Big in­stal­la­tions like Camp Pendle­ton of­fer troops’ fam­i­lies the com­forts of civil­ian life, with­out civil­ians

Los Angeles Times - - CALIFORNIA - By Tony Perry re­port­ing from camp pendle­ton

The days when “If the Marine Corps wanted you to have a fam­ily, it would have is­sued you one” are clearly over.

The 43,300 mil­i­tary per­son­nel and fam­ily mem­bers who live on the Marines’ ma­jor West Coast base en­joy the ameni­ties of a pros­per­ous mid­sized town — five schools, nine health clin­ics, a golf course, swim­ming pools and dozens of child-care fa­cil­i­ties.

There are a new hos­pi­tal, a movie theater, two florists, four dry clean­ers, three “big box” stores, 20 fast-food restau­rants, and, be­cause it’s a mil­i­tary base, 13 bar­ber shops and a com­mis­sary sell­ing gro­ceries for up to 30% less than at civil­ian su­per­mar­kets.

Tree-shaded neigh­bor­hoods like Wire Moun­tain and Stu­art Mesa fea­ture at­trac­tive twos­tory houses f lanked by green lawns. En­lis­tees live in col­lege-like dorms, not wooden bar­racks. The web­site for hous­ing on the base, with its 17 miles of Pa­cific coast­line, touts sea­side living and a “recre­ational par­adise.”

“We build com­mu­ni­ties, just like the hous­ing out­side the fence,” said Robert Mar­shall, direc­tor of fam­ily hous­ing. “Just be­cause the Marines

are on the march, it doesn’t mean the spouses and kids have to be on the same march.”

That benev­o­lent ap­proach ref lects a grow­ing trend in the all-vol­un­teer mil­i­tary — pro­vide for the fam­i­lies as well as the war­riors.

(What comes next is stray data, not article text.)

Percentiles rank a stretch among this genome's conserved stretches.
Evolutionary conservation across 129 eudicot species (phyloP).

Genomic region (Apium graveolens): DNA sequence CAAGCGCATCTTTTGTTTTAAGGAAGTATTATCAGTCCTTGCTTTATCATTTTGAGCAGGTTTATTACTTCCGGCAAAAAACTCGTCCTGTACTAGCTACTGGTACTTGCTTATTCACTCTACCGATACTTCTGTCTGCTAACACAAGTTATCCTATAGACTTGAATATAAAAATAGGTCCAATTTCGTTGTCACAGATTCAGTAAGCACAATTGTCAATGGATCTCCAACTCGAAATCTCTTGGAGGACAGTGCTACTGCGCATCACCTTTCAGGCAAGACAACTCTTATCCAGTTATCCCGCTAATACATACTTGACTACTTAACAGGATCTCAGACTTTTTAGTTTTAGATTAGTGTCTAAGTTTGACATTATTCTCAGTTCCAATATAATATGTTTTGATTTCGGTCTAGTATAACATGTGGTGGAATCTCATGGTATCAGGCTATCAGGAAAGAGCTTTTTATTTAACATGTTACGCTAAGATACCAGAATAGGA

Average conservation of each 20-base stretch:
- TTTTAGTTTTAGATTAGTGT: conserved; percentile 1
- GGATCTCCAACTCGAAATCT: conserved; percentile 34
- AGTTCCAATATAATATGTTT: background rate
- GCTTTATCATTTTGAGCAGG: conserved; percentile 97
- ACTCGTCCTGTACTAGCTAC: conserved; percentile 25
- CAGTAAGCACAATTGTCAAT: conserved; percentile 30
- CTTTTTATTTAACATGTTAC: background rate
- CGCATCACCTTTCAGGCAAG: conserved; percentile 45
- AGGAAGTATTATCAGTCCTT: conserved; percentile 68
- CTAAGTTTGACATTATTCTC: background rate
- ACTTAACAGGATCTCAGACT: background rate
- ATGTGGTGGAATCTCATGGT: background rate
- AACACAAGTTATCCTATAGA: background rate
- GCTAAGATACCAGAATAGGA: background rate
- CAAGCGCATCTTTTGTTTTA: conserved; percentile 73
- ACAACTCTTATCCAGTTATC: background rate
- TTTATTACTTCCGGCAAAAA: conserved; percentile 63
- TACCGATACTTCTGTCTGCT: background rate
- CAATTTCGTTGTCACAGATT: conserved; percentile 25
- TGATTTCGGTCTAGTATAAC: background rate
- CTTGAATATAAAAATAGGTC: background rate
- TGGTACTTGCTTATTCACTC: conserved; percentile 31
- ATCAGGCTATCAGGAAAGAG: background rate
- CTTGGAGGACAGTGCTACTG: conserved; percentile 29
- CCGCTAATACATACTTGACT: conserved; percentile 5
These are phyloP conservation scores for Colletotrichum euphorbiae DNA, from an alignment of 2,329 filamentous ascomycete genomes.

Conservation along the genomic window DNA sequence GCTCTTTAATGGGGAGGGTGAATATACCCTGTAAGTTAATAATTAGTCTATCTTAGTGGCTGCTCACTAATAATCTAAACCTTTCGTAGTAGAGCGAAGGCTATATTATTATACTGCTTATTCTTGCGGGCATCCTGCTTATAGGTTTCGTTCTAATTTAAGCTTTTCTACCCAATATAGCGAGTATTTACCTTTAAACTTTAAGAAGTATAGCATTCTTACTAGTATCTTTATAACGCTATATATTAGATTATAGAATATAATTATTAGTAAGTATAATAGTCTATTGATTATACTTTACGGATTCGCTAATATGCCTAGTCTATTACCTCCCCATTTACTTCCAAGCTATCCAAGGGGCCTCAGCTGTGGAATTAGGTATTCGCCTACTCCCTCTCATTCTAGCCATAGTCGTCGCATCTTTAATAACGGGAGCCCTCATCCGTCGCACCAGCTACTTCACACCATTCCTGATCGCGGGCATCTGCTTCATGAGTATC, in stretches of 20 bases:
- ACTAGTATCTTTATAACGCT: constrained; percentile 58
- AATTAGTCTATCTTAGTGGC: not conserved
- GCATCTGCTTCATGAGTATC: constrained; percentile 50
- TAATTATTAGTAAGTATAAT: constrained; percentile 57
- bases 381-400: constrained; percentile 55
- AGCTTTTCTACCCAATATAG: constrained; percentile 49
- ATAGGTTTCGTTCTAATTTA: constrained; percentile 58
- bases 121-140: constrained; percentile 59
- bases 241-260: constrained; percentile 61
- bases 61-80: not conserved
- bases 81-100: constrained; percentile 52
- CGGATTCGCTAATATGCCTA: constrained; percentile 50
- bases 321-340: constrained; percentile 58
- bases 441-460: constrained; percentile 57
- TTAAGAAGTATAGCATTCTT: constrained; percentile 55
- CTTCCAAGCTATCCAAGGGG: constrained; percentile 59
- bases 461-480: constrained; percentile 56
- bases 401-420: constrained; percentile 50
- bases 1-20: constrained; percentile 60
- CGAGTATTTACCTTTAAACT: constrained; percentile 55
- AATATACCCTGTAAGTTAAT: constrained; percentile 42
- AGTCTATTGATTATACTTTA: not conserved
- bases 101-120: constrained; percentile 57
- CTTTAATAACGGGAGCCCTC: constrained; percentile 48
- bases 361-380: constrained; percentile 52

The ques­tion is whether the shel­tered, sub­si­dized life­style on this heav­ily guarded mega-base, and oth­ers like it, has re­in­forced the sep­a­ra­tion of the all-vol­un­teer mil­i­tary from the na­tion it serves.

The Pen­tagon closed more than 350 do­mes­tic bases and other in­stal­la­tions be­tween the end of the Cold War and 2010 to save money and en­hance ef­fi­ciency. Many of their func­tions and per­son­nel were con­sol­i­dated into fewer, mostly larger bases that tend to be more iso­lated than the ear­lier con­stel­la­tion.

Com­mu­ni­ties that clus­ter around the largest bases — Ft. Bragg in North Carolina, Ft. Camp­bell in Ken­tucky, Ft. Hood in Texas, Joint Base Lewis-McChord in Wash­ing­ton state and Ft. Ben­ning in Ge­or­gia — are dom­i­nated by mil­i­tary per­son­nel, re­servists and re­tirees, many of them from multi-gen­er­a­tional mil­i­tary fam­i­lies.

The De­fense Depart­ment is the big­gest em­ployer in San Diego County, for ex­am­ple, pro­vid­ing 133,000 jobs. An ad­di­tional 245,000 mil­i­tary vet­er­ans live in the county, many close to the base. One re­sult: The Pen­tagon pumped more than $25 bil­lion into the lo­cal econ­omy last year, ac­cord­ing to the civil­ian-run San Diego Mil­i­tary Ad­vi­sory Coun­cil.